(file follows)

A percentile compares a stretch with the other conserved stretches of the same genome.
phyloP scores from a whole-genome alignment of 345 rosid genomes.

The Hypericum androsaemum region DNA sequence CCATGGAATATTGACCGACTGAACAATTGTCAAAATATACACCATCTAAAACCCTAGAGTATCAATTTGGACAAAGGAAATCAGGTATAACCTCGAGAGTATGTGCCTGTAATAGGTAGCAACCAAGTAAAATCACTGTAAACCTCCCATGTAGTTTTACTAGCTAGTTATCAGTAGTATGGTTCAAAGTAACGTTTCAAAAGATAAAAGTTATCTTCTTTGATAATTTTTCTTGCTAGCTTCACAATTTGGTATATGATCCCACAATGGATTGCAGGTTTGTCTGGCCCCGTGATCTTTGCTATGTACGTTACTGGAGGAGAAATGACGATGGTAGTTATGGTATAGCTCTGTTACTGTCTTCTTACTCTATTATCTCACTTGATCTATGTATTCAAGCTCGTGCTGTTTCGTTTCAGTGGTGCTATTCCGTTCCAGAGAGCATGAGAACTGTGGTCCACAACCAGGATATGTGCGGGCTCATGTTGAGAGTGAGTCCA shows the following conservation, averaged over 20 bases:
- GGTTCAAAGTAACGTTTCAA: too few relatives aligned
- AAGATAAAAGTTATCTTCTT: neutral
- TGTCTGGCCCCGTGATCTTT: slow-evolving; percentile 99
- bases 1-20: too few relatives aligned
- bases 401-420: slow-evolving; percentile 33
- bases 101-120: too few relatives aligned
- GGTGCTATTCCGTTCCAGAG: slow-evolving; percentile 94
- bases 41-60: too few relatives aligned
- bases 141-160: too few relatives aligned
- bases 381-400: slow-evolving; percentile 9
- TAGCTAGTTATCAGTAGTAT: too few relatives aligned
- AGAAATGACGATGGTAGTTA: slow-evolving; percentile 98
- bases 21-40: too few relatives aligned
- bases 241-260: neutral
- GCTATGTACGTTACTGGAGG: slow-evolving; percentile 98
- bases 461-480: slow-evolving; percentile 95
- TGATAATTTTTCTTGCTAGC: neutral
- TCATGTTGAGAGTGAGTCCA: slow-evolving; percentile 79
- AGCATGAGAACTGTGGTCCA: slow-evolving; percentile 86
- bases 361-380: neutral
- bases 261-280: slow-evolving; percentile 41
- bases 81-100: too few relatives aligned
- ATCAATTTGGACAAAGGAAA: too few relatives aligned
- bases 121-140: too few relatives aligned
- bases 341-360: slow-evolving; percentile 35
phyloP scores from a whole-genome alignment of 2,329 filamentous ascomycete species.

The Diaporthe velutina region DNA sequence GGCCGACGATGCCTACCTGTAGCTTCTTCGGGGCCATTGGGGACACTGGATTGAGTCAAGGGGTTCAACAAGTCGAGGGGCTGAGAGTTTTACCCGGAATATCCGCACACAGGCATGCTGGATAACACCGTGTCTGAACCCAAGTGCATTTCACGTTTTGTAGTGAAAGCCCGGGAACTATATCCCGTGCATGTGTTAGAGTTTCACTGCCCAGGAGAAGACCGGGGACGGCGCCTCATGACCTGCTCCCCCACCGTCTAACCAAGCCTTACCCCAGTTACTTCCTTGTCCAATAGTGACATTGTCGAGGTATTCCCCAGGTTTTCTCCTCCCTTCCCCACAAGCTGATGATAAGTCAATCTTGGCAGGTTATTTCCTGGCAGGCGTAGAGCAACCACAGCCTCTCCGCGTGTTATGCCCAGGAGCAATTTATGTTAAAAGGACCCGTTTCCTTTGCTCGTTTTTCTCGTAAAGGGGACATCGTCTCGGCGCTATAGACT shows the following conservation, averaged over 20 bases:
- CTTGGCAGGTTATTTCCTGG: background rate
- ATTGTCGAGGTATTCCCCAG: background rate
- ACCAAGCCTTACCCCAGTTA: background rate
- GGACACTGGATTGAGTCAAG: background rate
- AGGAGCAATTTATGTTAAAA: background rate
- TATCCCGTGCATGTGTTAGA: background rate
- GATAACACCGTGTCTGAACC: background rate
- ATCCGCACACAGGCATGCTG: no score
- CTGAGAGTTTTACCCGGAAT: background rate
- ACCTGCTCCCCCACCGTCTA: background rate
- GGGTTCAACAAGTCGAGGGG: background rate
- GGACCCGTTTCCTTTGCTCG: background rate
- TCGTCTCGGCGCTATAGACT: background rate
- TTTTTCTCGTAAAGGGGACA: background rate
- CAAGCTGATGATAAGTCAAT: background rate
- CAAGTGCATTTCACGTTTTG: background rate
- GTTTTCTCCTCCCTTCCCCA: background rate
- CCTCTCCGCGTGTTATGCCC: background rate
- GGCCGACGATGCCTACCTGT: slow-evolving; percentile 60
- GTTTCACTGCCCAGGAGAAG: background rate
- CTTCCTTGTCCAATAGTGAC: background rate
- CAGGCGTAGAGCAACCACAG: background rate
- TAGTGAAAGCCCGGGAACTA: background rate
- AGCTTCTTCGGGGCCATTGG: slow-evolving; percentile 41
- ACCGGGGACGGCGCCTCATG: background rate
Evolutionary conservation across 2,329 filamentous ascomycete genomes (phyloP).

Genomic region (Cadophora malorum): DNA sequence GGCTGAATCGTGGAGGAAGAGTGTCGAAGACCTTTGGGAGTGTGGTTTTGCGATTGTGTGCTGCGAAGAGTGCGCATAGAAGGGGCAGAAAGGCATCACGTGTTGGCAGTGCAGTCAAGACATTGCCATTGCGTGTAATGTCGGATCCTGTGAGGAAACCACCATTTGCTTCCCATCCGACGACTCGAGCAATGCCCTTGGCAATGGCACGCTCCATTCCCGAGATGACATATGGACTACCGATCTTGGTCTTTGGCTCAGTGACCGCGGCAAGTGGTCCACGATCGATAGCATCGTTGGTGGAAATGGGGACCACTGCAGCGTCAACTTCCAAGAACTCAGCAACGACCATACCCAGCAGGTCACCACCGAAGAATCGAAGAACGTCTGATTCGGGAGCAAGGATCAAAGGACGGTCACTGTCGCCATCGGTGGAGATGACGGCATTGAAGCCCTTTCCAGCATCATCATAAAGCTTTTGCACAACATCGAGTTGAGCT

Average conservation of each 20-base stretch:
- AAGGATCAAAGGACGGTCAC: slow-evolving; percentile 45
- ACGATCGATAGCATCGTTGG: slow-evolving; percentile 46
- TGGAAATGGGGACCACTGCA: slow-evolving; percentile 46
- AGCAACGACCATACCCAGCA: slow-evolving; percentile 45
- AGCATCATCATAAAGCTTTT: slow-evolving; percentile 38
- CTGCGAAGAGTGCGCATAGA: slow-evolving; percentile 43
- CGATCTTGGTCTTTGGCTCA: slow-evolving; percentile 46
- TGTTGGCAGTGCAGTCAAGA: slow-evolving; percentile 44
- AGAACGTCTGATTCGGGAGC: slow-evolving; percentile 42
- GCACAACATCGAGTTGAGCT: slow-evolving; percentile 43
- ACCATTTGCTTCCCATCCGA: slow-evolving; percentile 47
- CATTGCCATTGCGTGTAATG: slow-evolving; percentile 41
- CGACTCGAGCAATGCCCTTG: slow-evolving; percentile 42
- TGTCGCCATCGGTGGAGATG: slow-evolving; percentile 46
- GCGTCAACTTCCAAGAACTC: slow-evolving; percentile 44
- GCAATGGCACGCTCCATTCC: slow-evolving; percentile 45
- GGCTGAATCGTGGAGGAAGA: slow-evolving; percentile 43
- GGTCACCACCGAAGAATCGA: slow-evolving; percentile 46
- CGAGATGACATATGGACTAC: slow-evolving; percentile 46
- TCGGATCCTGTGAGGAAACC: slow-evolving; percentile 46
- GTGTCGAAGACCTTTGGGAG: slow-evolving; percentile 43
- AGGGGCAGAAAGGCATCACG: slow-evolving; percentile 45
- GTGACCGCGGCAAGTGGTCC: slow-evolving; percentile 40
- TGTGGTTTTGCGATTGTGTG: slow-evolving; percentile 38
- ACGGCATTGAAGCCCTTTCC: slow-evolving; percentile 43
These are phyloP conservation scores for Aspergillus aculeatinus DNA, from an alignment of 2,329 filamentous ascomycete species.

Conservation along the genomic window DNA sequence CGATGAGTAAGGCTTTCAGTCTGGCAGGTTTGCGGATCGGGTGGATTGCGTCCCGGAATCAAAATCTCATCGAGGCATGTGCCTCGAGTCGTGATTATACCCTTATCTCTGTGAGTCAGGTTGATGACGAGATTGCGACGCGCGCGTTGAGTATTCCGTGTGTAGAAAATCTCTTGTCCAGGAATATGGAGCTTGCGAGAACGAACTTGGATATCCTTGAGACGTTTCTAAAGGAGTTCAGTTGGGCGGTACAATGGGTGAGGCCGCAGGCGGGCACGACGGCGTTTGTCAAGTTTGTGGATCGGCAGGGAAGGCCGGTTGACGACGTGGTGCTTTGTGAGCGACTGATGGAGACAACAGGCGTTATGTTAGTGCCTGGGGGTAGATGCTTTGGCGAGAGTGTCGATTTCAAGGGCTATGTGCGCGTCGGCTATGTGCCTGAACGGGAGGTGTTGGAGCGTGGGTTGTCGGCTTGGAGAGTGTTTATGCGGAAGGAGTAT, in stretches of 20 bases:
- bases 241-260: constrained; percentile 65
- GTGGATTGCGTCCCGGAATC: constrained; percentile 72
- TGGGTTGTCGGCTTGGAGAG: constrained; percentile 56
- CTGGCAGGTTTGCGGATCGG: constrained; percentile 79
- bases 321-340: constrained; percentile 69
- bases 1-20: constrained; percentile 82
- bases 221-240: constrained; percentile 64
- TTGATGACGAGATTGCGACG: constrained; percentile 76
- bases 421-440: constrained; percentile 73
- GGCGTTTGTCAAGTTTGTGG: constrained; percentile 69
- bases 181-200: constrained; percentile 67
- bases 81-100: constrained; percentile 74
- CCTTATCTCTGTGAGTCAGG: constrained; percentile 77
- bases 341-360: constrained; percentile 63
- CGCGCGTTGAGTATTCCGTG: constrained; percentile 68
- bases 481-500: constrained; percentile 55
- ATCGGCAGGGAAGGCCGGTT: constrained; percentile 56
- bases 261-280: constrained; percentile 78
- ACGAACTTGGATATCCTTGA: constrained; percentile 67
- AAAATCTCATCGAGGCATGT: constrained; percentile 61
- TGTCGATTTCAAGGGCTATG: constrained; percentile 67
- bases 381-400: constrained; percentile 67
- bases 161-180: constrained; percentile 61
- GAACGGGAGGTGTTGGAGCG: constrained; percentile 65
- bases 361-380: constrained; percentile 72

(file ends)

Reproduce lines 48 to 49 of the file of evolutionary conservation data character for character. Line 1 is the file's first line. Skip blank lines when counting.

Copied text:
- CCTCTCCGCGTGTTATGCCC: background rate
- GGCCGACGATGCCTACCTGT: slow-evolving; percentile 60